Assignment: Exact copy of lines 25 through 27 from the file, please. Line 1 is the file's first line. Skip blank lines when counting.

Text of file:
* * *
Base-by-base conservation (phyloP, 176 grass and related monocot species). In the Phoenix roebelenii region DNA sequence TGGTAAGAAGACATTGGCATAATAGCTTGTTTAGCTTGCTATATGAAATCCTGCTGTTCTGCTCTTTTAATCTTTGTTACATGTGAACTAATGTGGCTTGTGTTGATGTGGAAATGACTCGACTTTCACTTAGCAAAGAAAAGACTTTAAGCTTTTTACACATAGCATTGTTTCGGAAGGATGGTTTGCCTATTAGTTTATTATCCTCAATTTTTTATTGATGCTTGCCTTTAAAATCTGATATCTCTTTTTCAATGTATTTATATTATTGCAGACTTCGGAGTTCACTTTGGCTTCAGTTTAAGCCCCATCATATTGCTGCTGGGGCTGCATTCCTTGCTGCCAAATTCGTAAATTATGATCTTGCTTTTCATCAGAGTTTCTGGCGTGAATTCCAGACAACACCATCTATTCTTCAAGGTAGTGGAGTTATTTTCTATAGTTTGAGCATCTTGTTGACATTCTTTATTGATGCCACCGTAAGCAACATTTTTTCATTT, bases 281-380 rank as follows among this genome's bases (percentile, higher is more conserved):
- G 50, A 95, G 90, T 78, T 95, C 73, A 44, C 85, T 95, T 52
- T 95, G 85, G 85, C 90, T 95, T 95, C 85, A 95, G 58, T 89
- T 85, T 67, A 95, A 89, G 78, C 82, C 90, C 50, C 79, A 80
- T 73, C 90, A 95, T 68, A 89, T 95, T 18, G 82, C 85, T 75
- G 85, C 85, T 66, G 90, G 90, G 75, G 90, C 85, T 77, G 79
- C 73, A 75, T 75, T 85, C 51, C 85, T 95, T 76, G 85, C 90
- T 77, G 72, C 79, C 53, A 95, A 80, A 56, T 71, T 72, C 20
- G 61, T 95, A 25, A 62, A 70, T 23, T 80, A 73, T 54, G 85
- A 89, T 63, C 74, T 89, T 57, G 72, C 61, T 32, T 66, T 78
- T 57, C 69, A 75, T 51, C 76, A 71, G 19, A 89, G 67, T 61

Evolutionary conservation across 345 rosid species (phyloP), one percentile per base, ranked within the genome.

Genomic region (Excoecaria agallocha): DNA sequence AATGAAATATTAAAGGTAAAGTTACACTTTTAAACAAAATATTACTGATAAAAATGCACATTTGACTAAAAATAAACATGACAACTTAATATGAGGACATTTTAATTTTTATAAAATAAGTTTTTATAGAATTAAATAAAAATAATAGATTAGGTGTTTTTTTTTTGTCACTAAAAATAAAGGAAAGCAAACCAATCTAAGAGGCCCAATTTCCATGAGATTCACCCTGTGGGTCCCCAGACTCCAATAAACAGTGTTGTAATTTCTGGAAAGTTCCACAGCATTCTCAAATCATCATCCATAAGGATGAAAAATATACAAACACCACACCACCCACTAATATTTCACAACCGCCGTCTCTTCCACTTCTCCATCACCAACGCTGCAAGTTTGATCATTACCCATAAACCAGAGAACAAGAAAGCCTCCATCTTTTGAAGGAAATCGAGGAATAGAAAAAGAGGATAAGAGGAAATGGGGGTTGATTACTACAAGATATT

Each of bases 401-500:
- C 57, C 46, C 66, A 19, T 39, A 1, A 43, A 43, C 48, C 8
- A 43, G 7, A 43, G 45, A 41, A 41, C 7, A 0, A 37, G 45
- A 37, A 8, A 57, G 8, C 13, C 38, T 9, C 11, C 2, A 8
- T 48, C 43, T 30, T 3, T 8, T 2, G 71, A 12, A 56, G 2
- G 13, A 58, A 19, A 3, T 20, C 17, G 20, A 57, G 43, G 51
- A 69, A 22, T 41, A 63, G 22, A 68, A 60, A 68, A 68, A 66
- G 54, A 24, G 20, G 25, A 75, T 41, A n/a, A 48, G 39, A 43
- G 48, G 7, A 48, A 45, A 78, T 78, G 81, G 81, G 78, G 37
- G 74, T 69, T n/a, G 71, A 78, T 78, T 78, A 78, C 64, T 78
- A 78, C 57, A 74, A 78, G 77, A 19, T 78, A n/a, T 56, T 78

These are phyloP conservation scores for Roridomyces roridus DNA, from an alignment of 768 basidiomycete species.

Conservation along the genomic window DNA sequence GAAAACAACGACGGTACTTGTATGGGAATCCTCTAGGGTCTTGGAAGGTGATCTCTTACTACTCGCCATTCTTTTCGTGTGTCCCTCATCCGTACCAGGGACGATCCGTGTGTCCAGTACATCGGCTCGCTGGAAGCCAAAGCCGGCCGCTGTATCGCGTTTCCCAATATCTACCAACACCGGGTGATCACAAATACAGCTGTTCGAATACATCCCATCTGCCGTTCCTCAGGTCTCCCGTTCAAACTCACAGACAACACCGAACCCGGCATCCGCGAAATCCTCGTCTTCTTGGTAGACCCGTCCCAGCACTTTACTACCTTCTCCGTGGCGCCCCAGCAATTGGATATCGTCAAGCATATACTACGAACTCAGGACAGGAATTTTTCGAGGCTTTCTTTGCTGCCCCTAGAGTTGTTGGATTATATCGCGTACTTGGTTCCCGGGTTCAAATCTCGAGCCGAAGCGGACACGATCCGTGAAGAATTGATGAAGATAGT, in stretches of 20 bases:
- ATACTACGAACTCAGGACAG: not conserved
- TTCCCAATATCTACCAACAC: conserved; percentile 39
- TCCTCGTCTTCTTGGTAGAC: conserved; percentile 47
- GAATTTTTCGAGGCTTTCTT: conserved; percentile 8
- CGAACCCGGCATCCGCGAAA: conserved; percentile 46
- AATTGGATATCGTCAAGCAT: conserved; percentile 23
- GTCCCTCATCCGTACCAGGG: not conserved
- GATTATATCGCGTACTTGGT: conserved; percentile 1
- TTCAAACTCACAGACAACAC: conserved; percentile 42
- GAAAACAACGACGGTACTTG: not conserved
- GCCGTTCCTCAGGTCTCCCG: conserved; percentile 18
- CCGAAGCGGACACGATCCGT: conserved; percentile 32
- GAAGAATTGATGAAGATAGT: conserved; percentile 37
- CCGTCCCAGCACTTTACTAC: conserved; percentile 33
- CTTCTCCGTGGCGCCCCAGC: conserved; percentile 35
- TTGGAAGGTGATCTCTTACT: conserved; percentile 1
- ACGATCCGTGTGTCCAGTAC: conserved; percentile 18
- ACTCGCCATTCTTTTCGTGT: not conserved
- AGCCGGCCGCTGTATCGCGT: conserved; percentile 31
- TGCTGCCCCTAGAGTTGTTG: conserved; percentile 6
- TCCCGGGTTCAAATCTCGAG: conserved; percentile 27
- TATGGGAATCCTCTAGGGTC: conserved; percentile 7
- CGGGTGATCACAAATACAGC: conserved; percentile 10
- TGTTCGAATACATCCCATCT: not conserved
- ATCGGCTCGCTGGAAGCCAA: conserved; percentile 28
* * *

These are phyloP conservation scores for Roridomyces roridus DNA, from an alignment of 768 basidiomycete species.

Conservation along the genomic window DNA sequence GAAAACAACGACGGTACTTGTATGGGAATCCTCTAGGGTCTTGGAAGGTGATCTCTTACTACTCGCCATTCTTTTCGTGTGTCCCTCATCCGTACCAGGGACGATCCGTGTGTCCAGTACATCGGCTCGCTGGAAGCCAAAGCCGGCCGCTGTATCGCGTTTCCCAATATCTACCAACACCGGGTGATCACAAATACAGCTGTTCGAATACATCCCATCTGCCGTTCCTCAGGTCTCCCGTTCAAACTCACAGACAACACCGAACCCGGCATCCGCGAAATCCTCGTCTTCTTGGTAGACCCGTCCCAGCACTTTACTACCTTCTCCGTGGCGCCCCAGCAATTGGATATCGTCAAGCATATACTACGAACTCAGGACAGGAATTTTTCGAGGCTTTCTTTGCTGCCCCTAGAGTTGTTGGATTATATCGCGTACTTGGTTCCCGGGTTCAAATCTCGAGCCGAAGCGGACACGATCCGTGAAGAATTGATGAAGATAGT, in stretches of 20 bases:
- ATACTACGAACTCAGGACAG: not conserved